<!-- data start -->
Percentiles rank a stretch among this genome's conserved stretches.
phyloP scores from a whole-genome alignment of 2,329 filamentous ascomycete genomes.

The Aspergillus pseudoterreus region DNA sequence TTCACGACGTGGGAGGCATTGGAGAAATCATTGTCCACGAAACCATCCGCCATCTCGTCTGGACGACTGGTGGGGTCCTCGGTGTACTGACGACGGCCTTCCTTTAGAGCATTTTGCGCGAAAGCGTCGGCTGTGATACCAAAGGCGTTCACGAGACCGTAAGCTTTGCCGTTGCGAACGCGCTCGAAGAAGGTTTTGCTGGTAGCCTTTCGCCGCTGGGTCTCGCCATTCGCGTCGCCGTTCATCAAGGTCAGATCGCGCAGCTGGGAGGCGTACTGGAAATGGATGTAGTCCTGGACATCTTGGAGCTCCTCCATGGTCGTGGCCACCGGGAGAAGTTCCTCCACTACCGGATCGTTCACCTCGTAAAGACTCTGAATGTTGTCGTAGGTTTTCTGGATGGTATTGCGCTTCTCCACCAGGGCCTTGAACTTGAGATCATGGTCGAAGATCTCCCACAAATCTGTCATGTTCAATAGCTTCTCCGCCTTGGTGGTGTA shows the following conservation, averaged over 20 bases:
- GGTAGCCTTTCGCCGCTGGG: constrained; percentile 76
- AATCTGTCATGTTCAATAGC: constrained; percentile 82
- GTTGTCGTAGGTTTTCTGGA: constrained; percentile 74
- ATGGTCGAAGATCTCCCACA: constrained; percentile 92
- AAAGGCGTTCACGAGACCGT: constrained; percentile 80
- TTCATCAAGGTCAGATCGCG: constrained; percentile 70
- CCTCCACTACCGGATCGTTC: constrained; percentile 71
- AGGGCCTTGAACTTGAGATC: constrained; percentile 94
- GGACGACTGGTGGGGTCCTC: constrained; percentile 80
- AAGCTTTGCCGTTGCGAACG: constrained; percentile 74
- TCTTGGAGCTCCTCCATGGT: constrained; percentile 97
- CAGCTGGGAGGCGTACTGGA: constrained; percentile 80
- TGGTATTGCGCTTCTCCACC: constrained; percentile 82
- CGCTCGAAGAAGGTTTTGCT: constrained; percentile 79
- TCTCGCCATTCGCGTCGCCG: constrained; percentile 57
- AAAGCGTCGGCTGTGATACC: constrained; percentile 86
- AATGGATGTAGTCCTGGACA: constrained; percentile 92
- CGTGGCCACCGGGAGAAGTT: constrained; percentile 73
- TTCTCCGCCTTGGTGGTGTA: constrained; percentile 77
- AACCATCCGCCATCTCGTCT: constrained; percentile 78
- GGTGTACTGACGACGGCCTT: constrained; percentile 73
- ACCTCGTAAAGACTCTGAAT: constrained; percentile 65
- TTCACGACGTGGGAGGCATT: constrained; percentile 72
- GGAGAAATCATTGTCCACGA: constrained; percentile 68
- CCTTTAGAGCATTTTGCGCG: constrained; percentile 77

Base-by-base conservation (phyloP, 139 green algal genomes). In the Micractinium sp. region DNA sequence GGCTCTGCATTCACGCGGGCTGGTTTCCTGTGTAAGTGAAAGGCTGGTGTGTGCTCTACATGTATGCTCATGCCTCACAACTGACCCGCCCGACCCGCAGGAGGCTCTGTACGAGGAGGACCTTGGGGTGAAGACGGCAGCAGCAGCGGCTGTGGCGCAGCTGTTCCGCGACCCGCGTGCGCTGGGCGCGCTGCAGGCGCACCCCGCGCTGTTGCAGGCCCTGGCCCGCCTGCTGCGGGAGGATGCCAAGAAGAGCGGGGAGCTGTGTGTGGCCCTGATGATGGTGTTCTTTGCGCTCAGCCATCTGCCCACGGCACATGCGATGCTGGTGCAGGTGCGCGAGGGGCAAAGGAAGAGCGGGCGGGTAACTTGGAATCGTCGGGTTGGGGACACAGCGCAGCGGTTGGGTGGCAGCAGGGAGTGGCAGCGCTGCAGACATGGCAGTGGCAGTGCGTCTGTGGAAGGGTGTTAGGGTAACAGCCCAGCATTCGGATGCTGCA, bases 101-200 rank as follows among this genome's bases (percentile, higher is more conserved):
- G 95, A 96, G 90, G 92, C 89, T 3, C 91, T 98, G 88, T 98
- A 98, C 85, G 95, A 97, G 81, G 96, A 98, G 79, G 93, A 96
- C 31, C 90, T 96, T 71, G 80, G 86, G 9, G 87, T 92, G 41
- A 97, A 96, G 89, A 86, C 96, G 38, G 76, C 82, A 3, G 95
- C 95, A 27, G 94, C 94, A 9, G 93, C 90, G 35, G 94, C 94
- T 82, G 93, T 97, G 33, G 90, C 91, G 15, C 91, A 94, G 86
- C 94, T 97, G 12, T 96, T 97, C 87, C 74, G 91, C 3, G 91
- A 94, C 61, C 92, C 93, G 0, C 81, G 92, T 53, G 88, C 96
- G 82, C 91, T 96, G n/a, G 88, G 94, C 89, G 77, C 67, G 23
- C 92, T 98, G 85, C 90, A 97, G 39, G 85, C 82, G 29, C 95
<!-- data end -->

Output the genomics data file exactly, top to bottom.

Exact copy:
Percentiles rank a stretch among this genome's conserved stretches.
phyloP scores from a whole-genome alignment of 2,329 filamentous ascomycete genomes.

The Aspergillus pseudoterreus region DNA sequence TTCACGACGTGGGAGGCATTGGAGAAATCATTGTCCACGAAACCATCCGCCATCTCGTCTGGACGACTGGTGGGGTCCTCGGTGTACTGACGACGGCCTTCCTTTAGAGCATTTTGCGCGAAAGCGTCGGCTGTGATACCAAAGGCGTTCACGAGACCGTAAGCTTTGCCGTTGCGAACGCGCTCGAAGAAGGTTTTGCTGGTAGCCTTTCGCCGCTGGGTCTCGCCATTCGCGTCGCCGTTCATCAAGGTCAGATCGCGCAGCTGGGAGGCGTACTGGAAATGGATGTAGTCCTGGACATCTTGGAGCTCCTCCATGGTCGTGGCCACCGGGAGAAGTTCCTCCACTACCGGATCGTTCACCTCGTAAAGACTCTGAATGTTGTCGTAGGTTTTCTGGATGGTATTGCGCTTCTCCACCAGGGCCTTGAACTTGAGATCATGGTCGAAGATCTCCCACAAATCTGTCATGTTCAATAGCTTCTCCGCCTTGGTGGTGTA shows the following conservation, averaged over 20 bases:
- GGTAGCCTTTCGCCGCTGGG: constrained; percentile 76
- AATCTGTCATGTTCAATAGC: constrained; percentile 82
- GTTGTCGTAGGTTTTCTGGA: constrained; percentile 74
- ATGGTCGAAGATCTCCCACA: constrained; percentile 92
- AAAGGCGTTCACGAGACCGT: constrained; percentile 80
- TTCATCAAGGTCAGATCGCG: constrained; percentile 70
- CCTCCACTACCGGATCGTTC: constrained; percentile 71
- AGGGCCTTGAACTTGAGATC: constrained; percentile 94
- GGACGACTGGTGGGGTCCTC: constrained; percentile 80
- AAGCTTTGCCGTTGCGAACG: constrained; percentile 74
- TCTTGGAGCTCCTCCATGGT: constrained; percentile 97
- CAGCTGGGAGGCGTACTGGA: constrained; percentile 80
- TGGTATTGCGCTTCTCCACC: constrained; percentile 82
- CGCTCGAAGAAGGTTTTGCT: constrained; percentile 79
- TCTCGCCATTCGCGTCGCCG: constrained; percentile 57
- AAAGCGTCGGCTGTGATACC: constrained; percentile 86
- AATGGATGTAGTCCTGGACA: constrained; percentile 92
- CGTGGCCACCGGGAGAAGTT: constrained; percentile 73
- TTCTCCGCCTTGGTGGTGTA: constrained; percentile 77
- AACCATCCGCCATCTCGTCT: constrained; percentile 78
- GGTGTACTGACGACGGCCTT: constrained; percentile 73
- ACCTCGTAAAGACTCTGAAT: constrained; percentile 65
- TTCACGACGTGGGAGGCATT: constrained; percentile 72
- GGAGAAATCATTGTCCACGA: constrained; percentile 68
- CCTTTAGAGCATTTTGCGCG: constrained; percentile 77

Base-by-base conservation (phyloP, 139 green algal genomes). In the Micractinium sp. region DNA sequence GGCTCTGCATTCACGCGGGCTGGTTTCCTGTGTAAGTGAAAGGCTGGTGTGTGCTCTACATGTATGCTCATGCCTCACAACTGACCCGCCCGACCCGCAGGAGGCTCTGTACGAGGAGGACCTTGGGGTGAAGACGGCAGCAGCAGCGGCTGTGGCGCAGCTGTTCCGCGACCCGCGTGCGCTGGGCGCGCTGCAGGCGCACCCCGCGCTGTTGCAGGCCCTGGCCCGCCTGCTGCGGGAGGATGCCAAGAAGAGCGGGGAGCTGTGTGTGGCCCTGATGATGGTGTTCTTTGCGCTCAGCCATCTGCCCACGGCACATGCGATGCTGGTGCAGGTGCGCGAGGGGCAAAGGAAGAGCGGGCGGGTAACTTGGAATCGTCGGGTTGGGGACACAGCGCAGCGGTTGGGTGGCAGCAGGGAGTGGCAGCGCTGCAGACATGGCAGTGGCAGTGCGTCTGTGGAAGGGTGTTAGGGTAACAGCCCAGCATTCGGATGCTGCA, bases 101-200 rank as follows among this genome's bases (percentile, higher is more conserved):
- G 95, A 96, G 90, G 92, C 89, T 3, C 91, T 98, G 88, T 98
- A 98, C 85, G 95, A 97, G 81, G 96, A 98, G 79, G 93, A 96
- C 31, C 90, T 96, T 71, G 80, G 86, G 9, G 87, T 92, G 41
- A 97, A 96, G 89, A 86, C 96, G 38, G 76, C 82, A 3, G 95
- C 95, A 27, G 94, C 94, A 9, G 93, C 90, G 35, G 94, C 94
- T 82, G 93, T 97, G 33, G 90, C 91, G 15, C 91, A 94, G 86
- C 94, T 97, G 12, T 96, T 97, C 87, C 74, G 91, C 3, G 91
- A 94, C 61, C 92, C 93, G 0, C 81, G 92, T 53, G 88, C 96
- G 82, C 91, T 96, G n/a, G 88, G 94, C 89, G 77, C 67, G 23
- C 92, T 98, G 85, C 90, A 97, G 39, G 85, C 82, G 29, C 95